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Before she could even reach the pedals, Jesi Stracham wanted to go fast.
"I went from the Power Wheels Jeep to go-karts," Stracham told TODAY's Kate Snow. "My dad built me a custom mini Grand Prix car all DuPonted out, 'cause I love Jeff Gordon. It was great."
By 17, she excelled as a professional racer in motor sports.
"You feel so free," she said. "You don't think about anything."
But this past January, the 22-year-old was involved in a serious accident while riding on the back of a friend's motorcycle. "Last thing I remember is the impact," Stracham said.
A week later, in a hospital, she woke up paralyzed from the chest down.
While she was unconscious, her family authorized an experimental surgery. Stracham was only the second person in the world to receive it.
Jordan Fallis, 26, was the first. Last October. he attempted a back-flip on a dirt bike and landed upside down, paralyzing him in the process. Dr. Nicholas Theodore inserted a device called a Neuro-Spinal Scaffold into the wound in Fallis' spinal cord.
"I saw it as my only shot," Fallis recalled.
Theodore told TODAY that, prior to the surgery, no nerve signals had been passing through the hole in Fallis' spinal cord. "That hole gives us an opportunity to put something in, which is the scaffold, to allow those cells that are remaining [and] viable, allow them to hang on and potentially grow," the doctor added.
The best-case scenario is creating an environment to repair the spinal cord, returning it to normal functionality. (To learn more about Neuro-Spinal Scaffold surgery, visit InVivo Therapeutics' website and the NeuroScaffold Foundation's Facebook page.) And while rehabilitation remains an important and routine facet factoring into Stracham and Fallis' recovery, they've both seen some major changes since the surgery.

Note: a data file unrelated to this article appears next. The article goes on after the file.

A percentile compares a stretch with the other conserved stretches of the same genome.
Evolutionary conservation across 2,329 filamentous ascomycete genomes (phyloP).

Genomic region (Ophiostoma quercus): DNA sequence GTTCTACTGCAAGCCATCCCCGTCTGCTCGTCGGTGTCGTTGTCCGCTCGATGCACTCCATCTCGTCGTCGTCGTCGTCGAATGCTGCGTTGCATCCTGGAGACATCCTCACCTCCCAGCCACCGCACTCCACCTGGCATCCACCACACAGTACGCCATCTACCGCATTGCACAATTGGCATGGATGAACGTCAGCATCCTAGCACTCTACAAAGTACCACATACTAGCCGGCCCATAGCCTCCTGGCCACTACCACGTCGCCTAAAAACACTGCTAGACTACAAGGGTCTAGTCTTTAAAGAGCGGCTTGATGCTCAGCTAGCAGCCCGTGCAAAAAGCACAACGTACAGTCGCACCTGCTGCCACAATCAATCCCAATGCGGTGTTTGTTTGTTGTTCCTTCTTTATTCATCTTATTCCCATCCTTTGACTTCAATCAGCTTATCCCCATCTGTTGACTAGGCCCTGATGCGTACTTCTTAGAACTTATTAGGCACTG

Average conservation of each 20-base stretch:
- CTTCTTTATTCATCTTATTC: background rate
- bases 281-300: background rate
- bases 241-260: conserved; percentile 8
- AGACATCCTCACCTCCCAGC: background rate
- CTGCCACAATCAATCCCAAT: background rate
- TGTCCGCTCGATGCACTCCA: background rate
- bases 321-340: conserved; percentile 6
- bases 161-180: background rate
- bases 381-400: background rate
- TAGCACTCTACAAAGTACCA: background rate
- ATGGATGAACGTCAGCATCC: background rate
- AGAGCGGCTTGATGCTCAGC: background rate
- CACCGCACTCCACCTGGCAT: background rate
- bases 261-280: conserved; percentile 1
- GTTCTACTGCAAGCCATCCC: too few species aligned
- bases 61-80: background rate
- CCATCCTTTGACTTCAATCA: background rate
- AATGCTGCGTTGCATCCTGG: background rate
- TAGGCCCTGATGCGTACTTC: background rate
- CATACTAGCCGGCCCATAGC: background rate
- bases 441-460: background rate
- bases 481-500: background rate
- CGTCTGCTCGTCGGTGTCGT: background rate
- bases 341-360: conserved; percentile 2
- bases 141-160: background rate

"I've slowly gotten to move my muscles in my legs," said Fallis, who's now able to walk in a pool. "I've gotten my hip movement back. I've gotten sensory touch to the top of my thighs now."
Stracham has taken a few steps with leg braces. "I can move my hips fully," she said. "I feel all the muscles in my legs. I get charley horses in my calves."
And while Stracham and Fallis have set up GoFundMe accounts to offset the cost of medical bills, the new surgical procedure may "change the way we do and treat spinal-cord injury patients," according to Theodore.
But that's just part of the story. Shortly after Stracham's accident, she reached out to Fallis to discuss the surgery and their injuries.
"We kept it professional," Fallis said with a laugh.
Then things started to change.
"When I found out that his [injury happened] with a back flip, I was, like, 'Oh, gosh, back flip on a dirt bike? This is my kind of guy,'" Stracham said. "And our FaceTime dates became nightly. We'd fall asleep together on FaceTime. I've never connected with somebody on the level that I do with him. It's my fairy tale. Get paralyzed and fall in love."
They may seem like they've known each other forever, but they only met in person two months ago. "He rolled up behind me, we kissed, and it was like, 'Welcome home,'" said Stracham, laughing.
These days, Stracham is back in the driver's seat, racing in a modified ATV. And when she raced over Memorial Day weekend, Fallis was there, cheering her on from the crowd.
"I wasn't paralyzed when I was in that machine," Stracham said.
They've helped each other through tough times, shared a sense of humor about their situations, made plans to go camping, and envisioned building and sharing a home in Arizona.
"I'm going to make him take dancing classes," Stracham said.
Admitted Fallis, "I made a deal with her."
Stracham envisioned teaming up for the famous flourish from the movie "Dirty Dancing," for which he'd hold her in the air by her torso.
"It doesn't matter how long it takes, he's gonna catch me," she added. "He already does."
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